Wednesday, August 24, 2016

Berea Farm

By Sara:

I have had the opportunity to start spending time at Berea Farm, (across the road from the college) which is a beautiful, productive farm!  I am enjoying following the farm manager, Ann, around to learn from her.  Below is a picture of some of the tea that is grown there - it is all picked by hand.  I learned that when the plants flower, it means they are stressed by lack of nutrients or water or something - it is not supposed to flower if you take care of it well.

And here is a photo of Ann out in the tea field.  She is a very knowledgeable and competent farm manager.  I appreciate her willingness to let me learn from her and to discuss and brainstorm with her about plans for the farm.

 I have also been assisting the Anglican Development Service (ADS) with their chili peppers that they are growing at the farm.  They got some greenhouses set up there, but the covering material kept it too hot in the greenhouse for the peppers.  As a result, they had to move them outside and are now transplanting some in front of the greenhouses, using Conservation Agriculture practices, to see how they do.

 So, I was out at the farm helping to transplant the peppers and put mulch around them.  This is what happens whenever I am outside working and there are children around:

I am not sure what is so interesting about me transplanting peppers, but they don't get tired of watching!

We used the crop residue from beans as mulch.  And when I say "we", I mean myself and Ndumia who you can see in the picture below.  He works at the farm and is also a plumber!

The farm now has some sheep, along with their dairy cows, and I was amused to see them standing in the feeding trough while they were eating:

There are also the bee hives that belong to ADS, which I will be helping with.  I didn't want to get too close for a photo while not wearing a bee suit, so here is the far-off view!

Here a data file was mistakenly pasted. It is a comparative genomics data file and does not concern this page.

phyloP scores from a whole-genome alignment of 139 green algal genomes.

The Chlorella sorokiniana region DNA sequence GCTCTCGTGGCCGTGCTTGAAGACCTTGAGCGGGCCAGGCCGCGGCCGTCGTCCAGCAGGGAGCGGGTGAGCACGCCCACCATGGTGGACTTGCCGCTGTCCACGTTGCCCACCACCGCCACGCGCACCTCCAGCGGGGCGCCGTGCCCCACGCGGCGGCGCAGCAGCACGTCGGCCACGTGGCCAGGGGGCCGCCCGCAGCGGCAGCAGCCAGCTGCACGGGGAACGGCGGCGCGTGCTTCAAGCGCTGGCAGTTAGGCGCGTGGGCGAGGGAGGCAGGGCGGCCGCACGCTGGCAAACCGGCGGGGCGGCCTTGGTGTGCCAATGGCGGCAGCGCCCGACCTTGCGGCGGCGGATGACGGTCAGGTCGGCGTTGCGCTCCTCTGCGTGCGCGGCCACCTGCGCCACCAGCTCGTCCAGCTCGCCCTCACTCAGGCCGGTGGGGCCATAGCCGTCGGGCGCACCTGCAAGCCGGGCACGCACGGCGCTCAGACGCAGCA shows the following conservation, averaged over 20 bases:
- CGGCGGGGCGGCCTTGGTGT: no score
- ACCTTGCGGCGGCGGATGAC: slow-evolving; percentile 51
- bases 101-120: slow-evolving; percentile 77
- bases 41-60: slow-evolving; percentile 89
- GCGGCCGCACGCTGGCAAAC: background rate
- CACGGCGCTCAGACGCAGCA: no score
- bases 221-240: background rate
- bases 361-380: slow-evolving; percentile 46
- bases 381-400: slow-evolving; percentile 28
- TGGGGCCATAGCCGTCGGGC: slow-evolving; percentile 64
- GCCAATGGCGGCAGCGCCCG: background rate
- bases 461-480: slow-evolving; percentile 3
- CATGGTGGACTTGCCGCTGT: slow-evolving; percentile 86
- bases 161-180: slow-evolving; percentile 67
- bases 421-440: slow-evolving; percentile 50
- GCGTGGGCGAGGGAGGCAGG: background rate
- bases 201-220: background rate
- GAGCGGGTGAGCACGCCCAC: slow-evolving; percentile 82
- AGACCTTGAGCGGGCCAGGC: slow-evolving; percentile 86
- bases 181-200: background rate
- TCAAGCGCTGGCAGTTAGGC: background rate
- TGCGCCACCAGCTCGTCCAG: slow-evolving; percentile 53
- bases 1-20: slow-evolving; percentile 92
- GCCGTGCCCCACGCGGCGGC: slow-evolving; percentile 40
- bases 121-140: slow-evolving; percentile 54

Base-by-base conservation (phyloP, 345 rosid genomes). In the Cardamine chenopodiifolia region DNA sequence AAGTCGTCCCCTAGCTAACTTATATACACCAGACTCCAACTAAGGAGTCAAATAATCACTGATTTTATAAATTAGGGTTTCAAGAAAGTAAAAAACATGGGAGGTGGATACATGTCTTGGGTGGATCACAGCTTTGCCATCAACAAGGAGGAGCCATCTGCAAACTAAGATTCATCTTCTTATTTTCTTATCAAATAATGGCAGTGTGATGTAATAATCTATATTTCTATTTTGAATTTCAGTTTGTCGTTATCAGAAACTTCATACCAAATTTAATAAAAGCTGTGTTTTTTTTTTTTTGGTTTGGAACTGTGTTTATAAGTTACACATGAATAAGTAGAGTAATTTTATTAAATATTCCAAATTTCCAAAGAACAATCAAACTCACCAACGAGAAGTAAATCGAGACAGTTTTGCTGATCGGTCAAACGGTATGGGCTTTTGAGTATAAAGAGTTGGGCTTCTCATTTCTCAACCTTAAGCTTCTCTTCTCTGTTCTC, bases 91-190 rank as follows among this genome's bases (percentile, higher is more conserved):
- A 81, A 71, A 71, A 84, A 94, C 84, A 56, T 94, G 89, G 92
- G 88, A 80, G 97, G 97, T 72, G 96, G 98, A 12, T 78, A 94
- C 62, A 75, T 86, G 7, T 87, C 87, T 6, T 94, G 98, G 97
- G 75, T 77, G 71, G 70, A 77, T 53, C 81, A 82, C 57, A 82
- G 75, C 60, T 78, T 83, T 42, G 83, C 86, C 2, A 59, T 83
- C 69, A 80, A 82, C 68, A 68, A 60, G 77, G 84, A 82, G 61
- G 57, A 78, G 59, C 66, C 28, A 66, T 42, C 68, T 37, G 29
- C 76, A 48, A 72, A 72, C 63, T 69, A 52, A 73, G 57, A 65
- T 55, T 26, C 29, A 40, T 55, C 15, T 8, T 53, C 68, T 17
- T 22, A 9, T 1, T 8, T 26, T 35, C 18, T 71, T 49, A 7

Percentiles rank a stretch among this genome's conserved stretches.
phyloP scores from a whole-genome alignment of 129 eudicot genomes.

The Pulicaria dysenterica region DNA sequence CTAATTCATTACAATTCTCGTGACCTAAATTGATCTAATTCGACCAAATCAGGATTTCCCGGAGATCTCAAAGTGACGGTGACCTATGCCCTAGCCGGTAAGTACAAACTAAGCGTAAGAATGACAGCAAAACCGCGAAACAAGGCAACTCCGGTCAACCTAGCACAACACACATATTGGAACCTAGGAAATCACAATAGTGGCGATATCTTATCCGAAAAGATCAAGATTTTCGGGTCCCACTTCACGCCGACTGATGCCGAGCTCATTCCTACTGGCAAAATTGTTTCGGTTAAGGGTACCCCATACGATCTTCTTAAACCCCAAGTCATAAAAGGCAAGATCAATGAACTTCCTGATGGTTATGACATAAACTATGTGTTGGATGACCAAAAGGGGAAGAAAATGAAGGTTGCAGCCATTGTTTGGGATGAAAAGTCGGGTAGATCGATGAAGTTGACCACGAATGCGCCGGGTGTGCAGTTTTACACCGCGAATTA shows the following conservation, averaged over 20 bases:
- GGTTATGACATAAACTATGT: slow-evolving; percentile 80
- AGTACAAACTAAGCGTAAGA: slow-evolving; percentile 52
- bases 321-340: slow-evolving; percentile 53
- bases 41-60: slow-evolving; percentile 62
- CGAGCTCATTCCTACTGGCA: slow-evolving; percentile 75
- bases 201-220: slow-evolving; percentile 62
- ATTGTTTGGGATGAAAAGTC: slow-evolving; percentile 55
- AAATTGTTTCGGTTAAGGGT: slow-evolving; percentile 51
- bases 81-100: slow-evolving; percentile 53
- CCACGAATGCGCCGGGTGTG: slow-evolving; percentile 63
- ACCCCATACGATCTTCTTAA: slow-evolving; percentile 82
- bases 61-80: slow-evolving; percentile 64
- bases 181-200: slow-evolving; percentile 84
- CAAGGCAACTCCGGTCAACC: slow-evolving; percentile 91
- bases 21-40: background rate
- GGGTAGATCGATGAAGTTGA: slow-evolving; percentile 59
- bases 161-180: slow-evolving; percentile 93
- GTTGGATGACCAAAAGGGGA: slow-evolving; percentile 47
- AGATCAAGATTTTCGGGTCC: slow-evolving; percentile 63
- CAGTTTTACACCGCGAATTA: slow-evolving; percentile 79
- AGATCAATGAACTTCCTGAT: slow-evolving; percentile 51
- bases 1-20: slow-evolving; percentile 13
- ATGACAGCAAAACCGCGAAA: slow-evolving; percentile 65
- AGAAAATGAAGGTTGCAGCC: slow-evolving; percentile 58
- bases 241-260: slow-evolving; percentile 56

I am sure that as time goes on, I will have the opportunity to learn all sorts of new things by working on the farm as well as being able to share some of my knowledge with the people there.


  1. What great opportunities you have had! Thanks for the pictures! I'm thinking it is a good thing that kids are outside watching you and being curious:)

  2. You have heard of the scare in the US about "killer bees" which are supposed to be "Africanized" bees. Are the bees in those hives relatively tame and harmless like standard western bees, or are they of the killer variety?

  3. Well, they are African honey bees (since those are the bees that are found in Africa), not European honey bees, so yes, they are more aggressive. (The "killer bees" are a hybrid between African European honey bees.) But people have been very successful keeping them and survive unharmed while harvesting the honey even without any bee suits! (of course, they do this at night) But don't worry, I won't be working with them unless I'm wearing a bee suit :)

  4. I'm sure you're thrilled to be getting your hands dirty again. Enjoy all these new opportunities!

  5. So enjoy reading about your work. We will remember you in prayer in church (Raymond CRC, MN) and at home. If you are interested in reading about U.S., my blog is I also have a blog Blessings. Helen Beekman